"We are in a full-fledged constitutional crisis," Sen. Brian Schatz (D-Hawaii) declared on Twitter last night after hearing that Donald Trump had fired FBI Director James Comey. New York Times columnist David Leonhardt agreed. So did Rep. Keith Ellison (D-Minn.) and Sen. Richard Blumenthal (D-Conn.), although Blumenthal described the crisis as "looming" rather than "full-fledged."
Since Trump has the legal authority to dismiss the head of the FBI for a good reason, a bad reason, a transparently insincere reason, or no reason at all, talk of a constitutional crisis is more than a little premature. "Under the Constitution," notes South Texas College of Law professor Josh Blackman, "the president has the absolute power to fire principal officers, such as Director Comey, at will. In that sense, Trump's actions were entirely constitutional."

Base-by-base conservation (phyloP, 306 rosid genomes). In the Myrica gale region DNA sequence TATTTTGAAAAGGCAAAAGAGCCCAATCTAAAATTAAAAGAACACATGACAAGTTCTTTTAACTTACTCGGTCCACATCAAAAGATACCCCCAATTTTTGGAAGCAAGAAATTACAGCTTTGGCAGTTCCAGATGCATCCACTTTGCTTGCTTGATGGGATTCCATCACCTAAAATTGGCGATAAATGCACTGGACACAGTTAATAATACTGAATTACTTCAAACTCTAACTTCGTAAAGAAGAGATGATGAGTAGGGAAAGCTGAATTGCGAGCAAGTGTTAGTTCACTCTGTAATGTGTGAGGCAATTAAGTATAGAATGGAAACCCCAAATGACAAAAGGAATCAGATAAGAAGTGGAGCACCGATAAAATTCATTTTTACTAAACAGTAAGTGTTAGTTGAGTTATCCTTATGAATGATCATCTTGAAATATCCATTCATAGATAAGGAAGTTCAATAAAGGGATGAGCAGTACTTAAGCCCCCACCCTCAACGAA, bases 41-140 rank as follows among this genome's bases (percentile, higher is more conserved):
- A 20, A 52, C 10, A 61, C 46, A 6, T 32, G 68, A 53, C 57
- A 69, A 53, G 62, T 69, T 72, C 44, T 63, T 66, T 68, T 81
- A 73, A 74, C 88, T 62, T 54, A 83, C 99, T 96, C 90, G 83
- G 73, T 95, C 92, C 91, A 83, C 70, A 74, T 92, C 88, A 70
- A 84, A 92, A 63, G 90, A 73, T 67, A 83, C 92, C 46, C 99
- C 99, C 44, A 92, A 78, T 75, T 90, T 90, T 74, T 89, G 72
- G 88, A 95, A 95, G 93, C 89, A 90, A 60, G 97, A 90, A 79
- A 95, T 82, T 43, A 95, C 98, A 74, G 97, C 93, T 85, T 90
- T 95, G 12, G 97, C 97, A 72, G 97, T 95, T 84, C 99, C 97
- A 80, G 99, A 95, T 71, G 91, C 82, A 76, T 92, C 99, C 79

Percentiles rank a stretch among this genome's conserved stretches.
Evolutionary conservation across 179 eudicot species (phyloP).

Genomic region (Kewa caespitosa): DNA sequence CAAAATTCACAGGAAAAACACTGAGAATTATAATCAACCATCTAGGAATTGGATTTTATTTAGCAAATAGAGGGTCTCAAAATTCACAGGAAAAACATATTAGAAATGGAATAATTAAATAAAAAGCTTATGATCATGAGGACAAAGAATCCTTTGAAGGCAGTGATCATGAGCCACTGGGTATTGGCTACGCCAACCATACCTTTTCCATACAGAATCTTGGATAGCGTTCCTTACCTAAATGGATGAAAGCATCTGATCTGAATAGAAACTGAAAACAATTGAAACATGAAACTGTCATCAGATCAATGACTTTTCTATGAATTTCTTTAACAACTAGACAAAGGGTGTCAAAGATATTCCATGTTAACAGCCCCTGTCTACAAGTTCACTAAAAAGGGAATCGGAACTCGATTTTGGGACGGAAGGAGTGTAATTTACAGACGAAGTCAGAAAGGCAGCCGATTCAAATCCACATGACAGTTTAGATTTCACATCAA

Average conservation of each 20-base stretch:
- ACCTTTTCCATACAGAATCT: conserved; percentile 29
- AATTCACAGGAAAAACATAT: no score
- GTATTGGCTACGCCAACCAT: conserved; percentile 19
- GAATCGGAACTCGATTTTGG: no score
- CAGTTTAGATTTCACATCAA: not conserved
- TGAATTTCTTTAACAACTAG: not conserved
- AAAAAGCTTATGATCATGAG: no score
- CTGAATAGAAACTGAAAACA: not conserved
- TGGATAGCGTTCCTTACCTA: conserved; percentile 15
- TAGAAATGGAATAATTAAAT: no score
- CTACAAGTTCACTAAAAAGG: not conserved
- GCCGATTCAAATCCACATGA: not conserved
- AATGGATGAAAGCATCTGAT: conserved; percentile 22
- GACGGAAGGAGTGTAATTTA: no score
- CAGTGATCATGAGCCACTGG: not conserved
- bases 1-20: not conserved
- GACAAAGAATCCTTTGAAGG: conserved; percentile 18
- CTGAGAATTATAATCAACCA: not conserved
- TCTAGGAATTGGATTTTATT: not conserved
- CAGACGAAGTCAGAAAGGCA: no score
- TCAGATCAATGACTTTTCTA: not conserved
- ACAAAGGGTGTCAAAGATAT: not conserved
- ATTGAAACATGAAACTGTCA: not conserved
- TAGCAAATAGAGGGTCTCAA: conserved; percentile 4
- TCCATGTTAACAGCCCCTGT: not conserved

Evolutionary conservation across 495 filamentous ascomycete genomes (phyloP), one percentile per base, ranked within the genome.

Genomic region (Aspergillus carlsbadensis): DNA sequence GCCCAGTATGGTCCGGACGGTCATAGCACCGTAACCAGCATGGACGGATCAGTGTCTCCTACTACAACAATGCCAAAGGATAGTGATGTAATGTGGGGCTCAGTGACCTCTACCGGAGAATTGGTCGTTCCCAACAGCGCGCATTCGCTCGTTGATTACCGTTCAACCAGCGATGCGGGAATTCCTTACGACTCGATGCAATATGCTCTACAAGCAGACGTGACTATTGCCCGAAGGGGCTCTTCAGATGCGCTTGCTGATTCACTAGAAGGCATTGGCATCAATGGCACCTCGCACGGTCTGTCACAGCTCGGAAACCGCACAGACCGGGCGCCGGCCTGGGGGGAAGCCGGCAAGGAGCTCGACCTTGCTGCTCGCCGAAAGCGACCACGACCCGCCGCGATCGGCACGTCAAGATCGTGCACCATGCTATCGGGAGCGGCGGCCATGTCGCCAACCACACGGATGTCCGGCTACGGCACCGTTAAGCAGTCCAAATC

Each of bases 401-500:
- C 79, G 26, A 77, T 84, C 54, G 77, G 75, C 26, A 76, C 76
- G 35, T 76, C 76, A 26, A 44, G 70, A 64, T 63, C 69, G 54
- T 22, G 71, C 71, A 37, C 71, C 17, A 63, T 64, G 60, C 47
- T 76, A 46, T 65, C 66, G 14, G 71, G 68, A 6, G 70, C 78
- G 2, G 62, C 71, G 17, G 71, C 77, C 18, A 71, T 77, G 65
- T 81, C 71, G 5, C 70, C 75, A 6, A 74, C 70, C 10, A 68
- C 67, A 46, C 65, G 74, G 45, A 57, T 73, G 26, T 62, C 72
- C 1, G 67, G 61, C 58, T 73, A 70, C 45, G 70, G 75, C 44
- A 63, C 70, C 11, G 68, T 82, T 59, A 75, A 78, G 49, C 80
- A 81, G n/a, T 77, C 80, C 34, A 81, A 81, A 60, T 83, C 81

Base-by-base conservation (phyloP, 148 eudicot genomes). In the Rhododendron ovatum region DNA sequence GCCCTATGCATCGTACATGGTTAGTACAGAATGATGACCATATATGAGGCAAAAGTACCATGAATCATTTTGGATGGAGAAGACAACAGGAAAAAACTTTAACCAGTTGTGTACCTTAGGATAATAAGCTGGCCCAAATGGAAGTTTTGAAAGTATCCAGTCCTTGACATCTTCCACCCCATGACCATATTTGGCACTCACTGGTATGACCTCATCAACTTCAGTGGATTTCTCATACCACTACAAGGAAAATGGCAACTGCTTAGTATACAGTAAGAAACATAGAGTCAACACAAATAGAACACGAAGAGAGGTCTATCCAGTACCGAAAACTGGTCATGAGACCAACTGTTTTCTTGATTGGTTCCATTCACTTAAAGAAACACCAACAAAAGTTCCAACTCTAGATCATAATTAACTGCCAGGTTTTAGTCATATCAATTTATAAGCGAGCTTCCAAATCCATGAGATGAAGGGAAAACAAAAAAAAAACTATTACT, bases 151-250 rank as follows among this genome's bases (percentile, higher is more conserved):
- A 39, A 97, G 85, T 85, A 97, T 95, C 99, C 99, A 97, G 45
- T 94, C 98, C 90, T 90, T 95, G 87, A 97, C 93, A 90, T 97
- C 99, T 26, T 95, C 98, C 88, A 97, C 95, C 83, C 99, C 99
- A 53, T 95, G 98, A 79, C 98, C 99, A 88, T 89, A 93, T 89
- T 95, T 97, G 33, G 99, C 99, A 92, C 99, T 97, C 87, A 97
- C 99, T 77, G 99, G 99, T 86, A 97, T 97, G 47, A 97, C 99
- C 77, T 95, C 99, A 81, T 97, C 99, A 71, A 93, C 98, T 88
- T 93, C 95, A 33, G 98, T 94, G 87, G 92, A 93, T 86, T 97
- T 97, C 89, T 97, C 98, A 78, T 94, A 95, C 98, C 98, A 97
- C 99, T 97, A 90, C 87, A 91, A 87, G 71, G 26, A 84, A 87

When it comes to replacing Comey, of course, the Senate will have its say. If senators do their job, they will make sure that Trump does not appoint a toady who will quietly kill the FBI's investigation of possible ties between the Trump presidential campaign and the Russian government. Were Trump to insist that his nominee take over the FBI without Senate approval, that would look more like a constitutional crisis. But so far the process is working as the Constitution prescribes.
If the FBI investigation results in charges against any of Trump's associates, he could use his pardon power to prevent a criminal case from proceeding, which would be unseemly but still constitutional. Trump could respond to any such embarrassment by firing the next FBI director, the attorney general, or both, which would again be within his legal power but politically reckless. If his behavior became appalling enough, Congress would have the power to impeach him. That still would not be a constitutional crisis, since the Framers envisioned and provided for that possibility.
Democrats should take a deep breath. They will need their hot air.